Rights of Permanent Residents
U.S. permanent resident status grants immigrants many rights and privileges. Green card holders may live and work anywhere in the United States, and they are fully protected under federal, state, and local law. Permanent residents are also free to travel abroad using a valid passport issued by their home country; however, in order to remain permanent residents, they must fulfill the physical presence requirement, which is discussed in the next section. In addition to these rights, permanent residents enjoy numerous other benefits, including access to world-class higher education and excellent health care. They also have the option to obtain U.S. citizenship.
Responsibilities of Permanent Residents
Along with the rights and privileges mentioned above, permanent residents are expected to fulfill certain responsibilities:
Permanent residents are required to pay all applicable state and federal income taxes. They must file income tax returns with the Internal Revenue Service (IRS), paying taxes on their gross worldwide income. Immigrants from countries with which the United States has tax treaties may be able to obtain credit for the payment of their foreign taxes.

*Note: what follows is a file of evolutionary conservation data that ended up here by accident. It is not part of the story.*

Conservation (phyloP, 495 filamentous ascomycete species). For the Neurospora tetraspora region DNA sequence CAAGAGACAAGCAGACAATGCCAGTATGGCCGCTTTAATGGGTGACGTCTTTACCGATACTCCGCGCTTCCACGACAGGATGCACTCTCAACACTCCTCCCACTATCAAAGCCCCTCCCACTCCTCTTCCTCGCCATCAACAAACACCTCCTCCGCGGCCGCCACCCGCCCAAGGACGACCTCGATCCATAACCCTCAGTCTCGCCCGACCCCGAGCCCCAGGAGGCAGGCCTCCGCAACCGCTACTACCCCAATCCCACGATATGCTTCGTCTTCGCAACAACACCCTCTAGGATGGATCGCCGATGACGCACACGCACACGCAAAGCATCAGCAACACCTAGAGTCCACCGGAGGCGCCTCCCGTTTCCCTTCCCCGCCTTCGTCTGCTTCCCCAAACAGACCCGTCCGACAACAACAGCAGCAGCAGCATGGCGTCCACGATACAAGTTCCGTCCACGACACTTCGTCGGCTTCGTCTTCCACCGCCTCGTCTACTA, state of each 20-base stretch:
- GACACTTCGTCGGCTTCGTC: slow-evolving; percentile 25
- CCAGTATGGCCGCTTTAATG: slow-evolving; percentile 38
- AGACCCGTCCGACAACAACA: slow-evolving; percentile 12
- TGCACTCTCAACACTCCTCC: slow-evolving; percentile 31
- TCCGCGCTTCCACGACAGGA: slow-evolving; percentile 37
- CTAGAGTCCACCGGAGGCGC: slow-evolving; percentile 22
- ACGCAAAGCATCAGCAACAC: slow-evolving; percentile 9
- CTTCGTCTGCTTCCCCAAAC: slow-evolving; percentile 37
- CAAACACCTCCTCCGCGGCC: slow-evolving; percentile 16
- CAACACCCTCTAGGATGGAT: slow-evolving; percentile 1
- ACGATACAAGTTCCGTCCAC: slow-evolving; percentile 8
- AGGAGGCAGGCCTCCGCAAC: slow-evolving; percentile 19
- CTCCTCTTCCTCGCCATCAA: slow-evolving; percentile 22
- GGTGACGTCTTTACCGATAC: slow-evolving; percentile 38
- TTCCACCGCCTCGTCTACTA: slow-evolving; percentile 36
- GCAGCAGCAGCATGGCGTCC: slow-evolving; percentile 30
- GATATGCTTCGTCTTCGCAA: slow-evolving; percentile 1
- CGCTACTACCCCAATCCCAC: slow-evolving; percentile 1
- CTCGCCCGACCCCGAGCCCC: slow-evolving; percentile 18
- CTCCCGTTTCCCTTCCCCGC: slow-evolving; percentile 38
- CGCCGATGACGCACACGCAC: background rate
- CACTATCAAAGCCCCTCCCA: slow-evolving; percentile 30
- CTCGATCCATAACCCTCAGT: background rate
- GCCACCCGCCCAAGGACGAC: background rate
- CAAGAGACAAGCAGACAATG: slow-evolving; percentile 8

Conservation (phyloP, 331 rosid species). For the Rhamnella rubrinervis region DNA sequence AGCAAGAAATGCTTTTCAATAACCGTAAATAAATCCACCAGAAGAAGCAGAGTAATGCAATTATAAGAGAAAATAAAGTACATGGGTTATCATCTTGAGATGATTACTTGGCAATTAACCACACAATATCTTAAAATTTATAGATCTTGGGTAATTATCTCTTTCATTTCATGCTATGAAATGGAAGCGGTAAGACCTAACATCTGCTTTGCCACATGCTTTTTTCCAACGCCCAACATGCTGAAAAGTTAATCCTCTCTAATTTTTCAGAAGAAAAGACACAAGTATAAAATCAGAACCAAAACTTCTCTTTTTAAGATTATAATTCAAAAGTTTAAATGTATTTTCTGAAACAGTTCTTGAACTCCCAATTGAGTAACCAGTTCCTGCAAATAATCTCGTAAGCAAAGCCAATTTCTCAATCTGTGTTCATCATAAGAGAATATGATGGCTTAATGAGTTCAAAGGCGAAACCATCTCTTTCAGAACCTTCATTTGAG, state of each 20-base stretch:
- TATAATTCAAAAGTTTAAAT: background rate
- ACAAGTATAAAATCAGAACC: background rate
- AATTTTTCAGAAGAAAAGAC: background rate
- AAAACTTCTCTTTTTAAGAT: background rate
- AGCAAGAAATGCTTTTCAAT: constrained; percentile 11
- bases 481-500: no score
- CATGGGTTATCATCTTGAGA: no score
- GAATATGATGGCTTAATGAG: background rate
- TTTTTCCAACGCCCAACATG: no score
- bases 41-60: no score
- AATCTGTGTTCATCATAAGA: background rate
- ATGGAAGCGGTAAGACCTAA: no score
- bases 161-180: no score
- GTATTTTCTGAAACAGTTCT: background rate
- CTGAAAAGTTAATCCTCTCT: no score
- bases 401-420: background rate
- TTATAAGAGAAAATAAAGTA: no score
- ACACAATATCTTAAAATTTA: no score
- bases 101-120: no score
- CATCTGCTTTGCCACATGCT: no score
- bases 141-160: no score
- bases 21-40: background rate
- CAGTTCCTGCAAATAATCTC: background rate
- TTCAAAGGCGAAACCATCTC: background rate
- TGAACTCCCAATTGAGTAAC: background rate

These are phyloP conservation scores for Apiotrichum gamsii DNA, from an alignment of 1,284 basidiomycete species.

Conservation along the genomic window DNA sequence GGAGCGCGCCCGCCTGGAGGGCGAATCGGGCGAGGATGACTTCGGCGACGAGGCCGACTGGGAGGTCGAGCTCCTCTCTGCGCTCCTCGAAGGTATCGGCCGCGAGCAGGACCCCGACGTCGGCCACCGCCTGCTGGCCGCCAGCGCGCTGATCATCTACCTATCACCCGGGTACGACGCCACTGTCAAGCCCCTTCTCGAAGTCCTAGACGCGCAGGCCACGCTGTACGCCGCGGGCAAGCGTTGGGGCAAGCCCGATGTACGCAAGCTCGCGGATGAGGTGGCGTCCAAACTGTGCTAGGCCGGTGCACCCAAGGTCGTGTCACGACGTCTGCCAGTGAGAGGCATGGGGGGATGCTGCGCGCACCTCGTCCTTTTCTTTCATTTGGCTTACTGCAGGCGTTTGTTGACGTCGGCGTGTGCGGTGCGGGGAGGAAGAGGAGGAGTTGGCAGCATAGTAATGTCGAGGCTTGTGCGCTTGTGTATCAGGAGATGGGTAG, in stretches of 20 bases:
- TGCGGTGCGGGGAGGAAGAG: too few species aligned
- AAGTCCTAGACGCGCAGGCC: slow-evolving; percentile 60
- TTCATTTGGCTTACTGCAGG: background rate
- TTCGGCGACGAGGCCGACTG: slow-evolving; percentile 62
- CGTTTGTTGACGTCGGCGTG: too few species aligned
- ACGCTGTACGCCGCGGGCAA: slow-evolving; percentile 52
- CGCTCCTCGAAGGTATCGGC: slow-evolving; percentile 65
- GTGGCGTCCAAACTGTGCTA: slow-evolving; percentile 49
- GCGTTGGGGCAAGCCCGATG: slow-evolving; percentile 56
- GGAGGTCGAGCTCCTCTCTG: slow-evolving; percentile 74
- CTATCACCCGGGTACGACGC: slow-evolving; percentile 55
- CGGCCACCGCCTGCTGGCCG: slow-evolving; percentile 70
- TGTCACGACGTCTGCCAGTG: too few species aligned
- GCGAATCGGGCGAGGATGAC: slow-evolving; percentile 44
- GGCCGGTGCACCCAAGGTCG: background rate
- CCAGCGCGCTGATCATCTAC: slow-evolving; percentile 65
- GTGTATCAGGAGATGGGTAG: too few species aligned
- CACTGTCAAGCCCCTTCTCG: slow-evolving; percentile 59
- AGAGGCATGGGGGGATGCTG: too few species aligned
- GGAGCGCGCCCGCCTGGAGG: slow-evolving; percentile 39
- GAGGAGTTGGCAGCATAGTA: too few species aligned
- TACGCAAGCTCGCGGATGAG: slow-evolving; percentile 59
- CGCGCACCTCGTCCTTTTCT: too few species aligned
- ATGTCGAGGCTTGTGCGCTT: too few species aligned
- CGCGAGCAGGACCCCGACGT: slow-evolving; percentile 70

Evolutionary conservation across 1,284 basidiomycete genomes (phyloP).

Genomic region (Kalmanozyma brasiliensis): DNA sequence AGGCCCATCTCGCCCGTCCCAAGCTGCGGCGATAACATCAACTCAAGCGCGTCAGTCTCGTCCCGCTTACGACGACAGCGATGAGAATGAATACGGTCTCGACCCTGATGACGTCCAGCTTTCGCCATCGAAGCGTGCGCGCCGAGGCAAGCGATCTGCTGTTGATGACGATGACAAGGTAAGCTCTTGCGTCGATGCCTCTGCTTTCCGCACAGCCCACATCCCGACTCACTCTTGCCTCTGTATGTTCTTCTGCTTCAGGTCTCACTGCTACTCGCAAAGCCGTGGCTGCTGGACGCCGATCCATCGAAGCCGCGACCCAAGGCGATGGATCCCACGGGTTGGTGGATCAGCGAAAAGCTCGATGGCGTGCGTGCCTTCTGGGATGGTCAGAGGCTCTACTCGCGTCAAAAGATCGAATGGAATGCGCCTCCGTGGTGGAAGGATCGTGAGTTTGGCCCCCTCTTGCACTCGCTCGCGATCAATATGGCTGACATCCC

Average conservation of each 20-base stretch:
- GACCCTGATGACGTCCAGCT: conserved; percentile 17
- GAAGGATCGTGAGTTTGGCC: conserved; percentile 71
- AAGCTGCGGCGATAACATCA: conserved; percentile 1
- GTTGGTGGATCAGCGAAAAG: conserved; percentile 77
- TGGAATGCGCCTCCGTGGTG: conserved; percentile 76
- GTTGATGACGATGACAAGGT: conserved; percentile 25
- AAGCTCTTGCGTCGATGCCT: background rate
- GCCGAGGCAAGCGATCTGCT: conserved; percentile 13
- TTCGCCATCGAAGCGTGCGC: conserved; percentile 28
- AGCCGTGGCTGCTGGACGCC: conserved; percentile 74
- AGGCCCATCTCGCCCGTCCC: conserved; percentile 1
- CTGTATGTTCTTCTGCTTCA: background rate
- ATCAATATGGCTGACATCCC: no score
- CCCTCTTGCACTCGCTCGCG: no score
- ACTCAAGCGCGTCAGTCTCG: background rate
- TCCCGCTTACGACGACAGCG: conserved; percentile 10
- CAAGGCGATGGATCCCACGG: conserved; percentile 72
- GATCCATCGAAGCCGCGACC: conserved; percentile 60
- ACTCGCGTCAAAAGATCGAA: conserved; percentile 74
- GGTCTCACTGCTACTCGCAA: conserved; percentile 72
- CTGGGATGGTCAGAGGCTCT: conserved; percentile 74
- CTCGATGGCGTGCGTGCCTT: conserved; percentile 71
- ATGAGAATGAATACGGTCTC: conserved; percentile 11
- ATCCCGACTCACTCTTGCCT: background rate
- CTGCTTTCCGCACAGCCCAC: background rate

Like all male U.S. citizens from age 18 to 25, male green card holders must register with Selective Service. Registration for Selective Service does not, in itself, entail service in the U.S. military, but it does mean that any male permanent residents from age 18 to 25 will be subject to the draft.
In addition to paying taxes and registering with Selective Service, permanent residents are expected to be of good moral character. In order to maintain permanent resident status, an immigrant must fulfill the physical presence requirement, which generally entails physically residing within the United States for six months or more in any given year. If a permanent resident spends more than one year outside of the United States, he or she must obtain a reentry permit or face losing permanent resident status.
If outside of the United States for two or more years after being issued a reentry permit, a Returning Resident (SB-1) immigrant visa is necessary. While outside the United States, permanent residents are still required to file U.S. income tax returns, and failure to do so may jeopardize their status. Permanent resident status will be considered abandoned if a green card holder moves to another country and no longer intends to reside in the United States.